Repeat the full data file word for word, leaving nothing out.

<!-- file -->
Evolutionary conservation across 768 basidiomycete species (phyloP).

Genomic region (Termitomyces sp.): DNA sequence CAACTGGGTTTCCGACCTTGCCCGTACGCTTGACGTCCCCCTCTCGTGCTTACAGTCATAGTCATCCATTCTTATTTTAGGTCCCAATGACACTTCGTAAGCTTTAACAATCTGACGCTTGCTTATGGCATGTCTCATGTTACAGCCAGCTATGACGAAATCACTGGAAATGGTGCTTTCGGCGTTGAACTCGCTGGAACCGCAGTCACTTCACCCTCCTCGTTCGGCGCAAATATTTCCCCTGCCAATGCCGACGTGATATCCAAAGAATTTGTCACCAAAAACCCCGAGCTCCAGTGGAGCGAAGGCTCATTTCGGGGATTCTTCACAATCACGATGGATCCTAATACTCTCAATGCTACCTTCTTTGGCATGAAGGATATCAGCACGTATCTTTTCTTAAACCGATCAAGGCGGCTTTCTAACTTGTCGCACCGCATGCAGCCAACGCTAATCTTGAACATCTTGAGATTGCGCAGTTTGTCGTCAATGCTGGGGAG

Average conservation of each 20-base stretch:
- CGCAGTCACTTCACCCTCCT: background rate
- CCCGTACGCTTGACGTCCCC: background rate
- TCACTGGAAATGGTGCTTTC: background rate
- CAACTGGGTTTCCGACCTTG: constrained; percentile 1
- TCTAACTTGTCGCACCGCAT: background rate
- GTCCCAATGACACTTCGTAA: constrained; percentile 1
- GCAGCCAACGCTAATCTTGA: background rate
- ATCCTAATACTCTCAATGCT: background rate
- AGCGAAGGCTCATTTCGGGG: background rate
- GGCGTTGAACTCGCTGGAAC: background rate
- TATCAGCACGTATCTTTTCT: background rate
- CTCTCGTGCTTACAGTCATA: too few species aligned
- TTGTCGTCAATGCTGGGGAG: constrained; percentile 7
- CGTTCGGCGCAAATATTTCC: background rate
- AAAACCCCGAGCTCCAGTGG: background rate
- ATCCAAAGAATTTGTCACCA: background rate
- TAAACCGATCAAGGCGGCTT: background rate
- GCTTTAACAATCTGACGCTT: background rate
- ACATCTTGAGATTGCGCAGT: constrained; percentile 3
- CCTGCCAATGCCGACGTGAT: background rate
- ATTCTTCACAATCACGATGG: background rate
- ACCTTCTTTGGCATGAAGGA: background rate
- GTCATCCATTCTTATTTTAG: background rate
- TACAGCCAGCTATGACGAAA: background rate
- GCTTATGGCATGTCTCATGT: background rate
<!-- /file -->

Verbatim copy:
Evolutionary conservation across 768 basidiomycete species (phyloP).

Genomic region (Termitomyces sp.): DNA sequence CAACTGGGTTTCCGACCTTGCCCGTACGCTTGACGTCCCCCTCTCGTGCTTACAGTCATAGTCATCCATTCTTATTTTAGGTCCCAATGACACTTCGTAAGCTTTAACAATCTGACGCTTGCTTATGGCATGTCTCATGTTACAGCCAGCTATGACGAAATCACTGGAAATGGTGCTTTCGGCGTTGAACTCGCTGGAACCGCAGTCACTTCACCCTCCTCGTTCGGCGCAAATATTTCCCCTGCCAATGCCGACGTGATATCCAAAGAATTTGTCACCAAAAACCCCGAGCTCCAGTGGAGCGAAGGCTCATTTCGGGGATTCTTCACAATCACGATGGATCCTAATACTCTCAATGCTACCTTCTTTGGCATGAAGGATATCAGCACGTATCTTTTCTTAAACCGATCAAGGCGGCTTTCTAACTTGTCGCACCGCATGCAGCCAACGCTAATCTTGAACATCTTGAGATTGCGCAGTTTGTCGTCAATGCTGGGGAG

Average conservation of each 20-base stretch:
- CGCAGTCACTTCACCCTCCT: background rate
- CCCGTACGCTTGACGTCCCC: background rate
- TCACTGGAAATGGTGCTTTC: background rate
- CAACTGGGTTTCCGACCTTG: constrained; percentile 1
- TCTAACTTGTCGCACCGCAT: background rate
- GTCCCAATGACACTTCGTAA: constrained; percentile 1
- GCAGCCAACGCTAATCTTGA: background rate
- ATCCTAATACTCTCAATGCT: background rate
- AGCGAAGGCTCATTTCGGGG: background rate
- GGCGTTGAACTCGCTGGAAC: background rate
- TATCAGCACGTATCTTTTCT: background rate
- CTCTCGTGCTTACAGTCATA: too few species aligned
- TTGTCGTCAATGCTGGGGAG: constrained; percentile 7
- CGTTCGGCGCAAATATTTCC: background rate
- AAAACCCCGAGCTCCAGTGG: background rate
- ATCCAAAGAATTTGTCACCA: background rate
- TAAACCGATCAAGGCGGCTT: background rate
- GCTTTAACAATCTGACGCTT: background rate
- ACATCTTGAGATTGCGCAGT: constrained; percentile 3
- CCTGCCAATGCCGACGTGAT: background rate
- ATTCTTCACAATCACGATGG: background rate
- ACCTTCTTTGGCATGAAGGA: background rate
- GTCATCCATTCTTATTTTAG: background rate
- TACAGCCAGCTATGACGAAA: background rate
- GCTTATGGCATGTCTCATGT: background rate